Some performance oriented head gaskets (e.g., Cosworth, HKS, Tomei, A’pexi, etc.) are designed with stopper layers that increase the sealing force immediately around the cylinders and are stamped from dies, which allow for very exact dimensional tolerances. Development of the stopper head gasket was brought about by those wanting to improve an MLS gaskets design for higher boost levels. The stopper head gasket’s folded layer design raises the gasket around the cylinders by 0.15mm to help increase the clamping load when torquing the cylinder head. Increasing gasket height by 0.15mm might seem inconsequential in terms of sealing, but those protrusions from the top and bottom layers significantly affect how well the gasket seals, as is shown on the ink imprint diagram comparing a Brand X gasket (left) versus a Cosworth (right). The side-by-side comparison shows that the Cosworth gasket produces a better impression around the combustion chambers than the Brand X unit. If your engine continues to blow gaskets even after using aftermarket gaskets and O-ringing, Eric has a simple solution: Turn the power down.
The Black Art of Cylinder Head Porting
Head work is an art form that you can’t just pick up and master overnight. It takes years of skill and practice to perfect, along with the use of the proper tools. Simply hogging out the ports with a Dremel to achieve maximum size would ruin the head, not to mention your engine’s overall performance. As appealing at it might look or sound, you do not want a monster port job on a daily driver. In theory, you can continually machine the ports bigger and flow additional air, but the proper ratio of velocity to flow must be maintained or else low and mid-range torque will suffer.
You can know everything there is to know about your head, but without the skills and experience, you or your machinist will never bring out its full potential. It is generally agreed that DIY head porting is a bad idea. Unless you really know what you are doing, you should take the head to an experienced, reputable machinist.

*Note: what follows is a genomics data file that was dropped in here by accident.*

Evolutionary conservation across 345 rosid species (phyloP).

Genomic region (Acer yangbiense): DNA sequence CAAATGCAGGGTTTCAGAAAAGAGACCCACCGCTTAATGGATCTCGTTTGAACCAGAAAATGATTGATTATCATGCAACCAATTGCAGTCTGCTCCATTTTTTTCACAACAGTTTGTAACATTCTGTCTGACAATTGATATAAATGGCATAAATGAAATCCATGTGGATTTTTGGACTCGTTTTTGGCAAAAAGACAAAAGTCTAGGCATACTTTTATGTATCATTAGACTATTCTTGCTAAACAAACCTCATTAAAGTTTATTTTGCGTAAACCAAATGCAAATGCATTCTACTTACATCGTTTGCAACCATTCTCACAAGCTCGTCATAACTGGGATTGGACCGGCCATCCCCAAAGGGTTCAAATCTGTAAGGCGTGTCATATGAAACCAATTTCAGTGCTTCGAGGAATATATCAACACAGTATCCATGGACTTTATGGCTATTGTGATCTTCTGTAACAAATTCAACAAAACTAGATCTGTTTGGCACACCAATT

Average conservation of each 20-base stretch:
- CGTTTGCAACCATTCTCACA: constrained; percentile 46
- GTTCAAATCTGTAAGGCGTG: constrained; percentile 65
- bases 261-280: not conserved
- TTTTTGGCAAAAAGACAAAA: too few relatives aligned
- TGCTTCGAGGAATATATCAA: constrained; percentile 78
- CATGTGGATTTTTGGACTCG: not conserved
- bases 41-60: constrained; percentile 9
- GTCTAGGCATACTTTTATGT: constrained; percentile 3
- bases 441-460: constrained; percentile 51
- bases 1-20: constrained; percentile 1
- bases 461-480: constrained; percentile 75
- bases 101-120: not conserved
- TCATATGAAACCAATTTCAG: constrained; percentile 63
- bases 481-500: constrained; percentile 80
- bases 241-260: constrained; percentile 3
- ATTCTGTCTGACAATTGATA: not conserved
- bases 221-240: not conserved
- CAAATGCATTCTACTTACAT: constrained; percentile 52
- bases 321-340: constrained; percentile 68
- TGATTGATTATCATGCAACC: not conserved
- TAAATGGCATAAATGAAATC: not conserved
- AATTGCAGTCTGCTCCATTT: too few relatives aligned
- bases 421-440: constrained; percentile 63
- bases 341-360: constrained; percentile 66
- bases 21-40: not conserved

Most cylinder head specialists can port all types of cylinder heads, but there are still a large number of old-school machinists that like to treat cylinder heads from Mustangs and Integras exactly the same. This same specialist will use their vast V-8 knowledge based on flow bench testing to oversize the port volume on your B18C1 cylinder head to the point where the midrange powerband has been compromised badly. A custom port job is expensive, but fixing a bad standard port job costs even more.
Determine beforehand if the engine will be used in road race, drift, or drag competition, or simply used for street performance. Ideally, if you enhance one aspect of your cylinder head, then all others should be enhanced. Planning ahead can help you determine all your cylinder head modifications, such as camshaft profiles, valve size, valvesprings, valve stems, and seals.
OEM Head Bolts vs. Aftermarket Head Studs
When building an engine, the horsepower and torque potential of an engine often dictates the type of head fastener that should be used. Typically, head studs are better suited for high-performance vehicles with greater power requirements, while head bolts are more practical for daily drivers.
Choosing whether to use head bolts or head studs can be an important decision that affects the way a car performs. While they are both fasteners and serve a similar function, there are numerous differences that make head bolts and studs distinct from one another.
During engine assembly or after intensive internal maintenance, it’s common practice to replace the factory head bolts. Head bolts, also known as torque-to-yield bolts, are designed as one-time use bolts and will permanently stretch once installed. OEM head bolts are designed to provide both a twisting force and a vertical clamping force, which means that when the combustion chamber begins to accumulate load, the bolt will both stretch and twist. Because the bolt has to react to two different forces simultaneously, its capacity to secure the head is slightly reduced and it forms a less reliable seal in high-powered engines.
By contrast, a head stud can be tightened into place without any direct clamping force applied through the tightening, as a nut is torqued into place against the stud. The nut torque provides the clamping force, rather than the torque of the fastener itself, and the rotational force is avoided entirely as the pressure from the nut will make it stretch only along the vertical axis without a concurrent twisting load. The result is a more evenly distributed and accurate torque load compared to that of the head bolt, and reduces the chance of head gasket failure.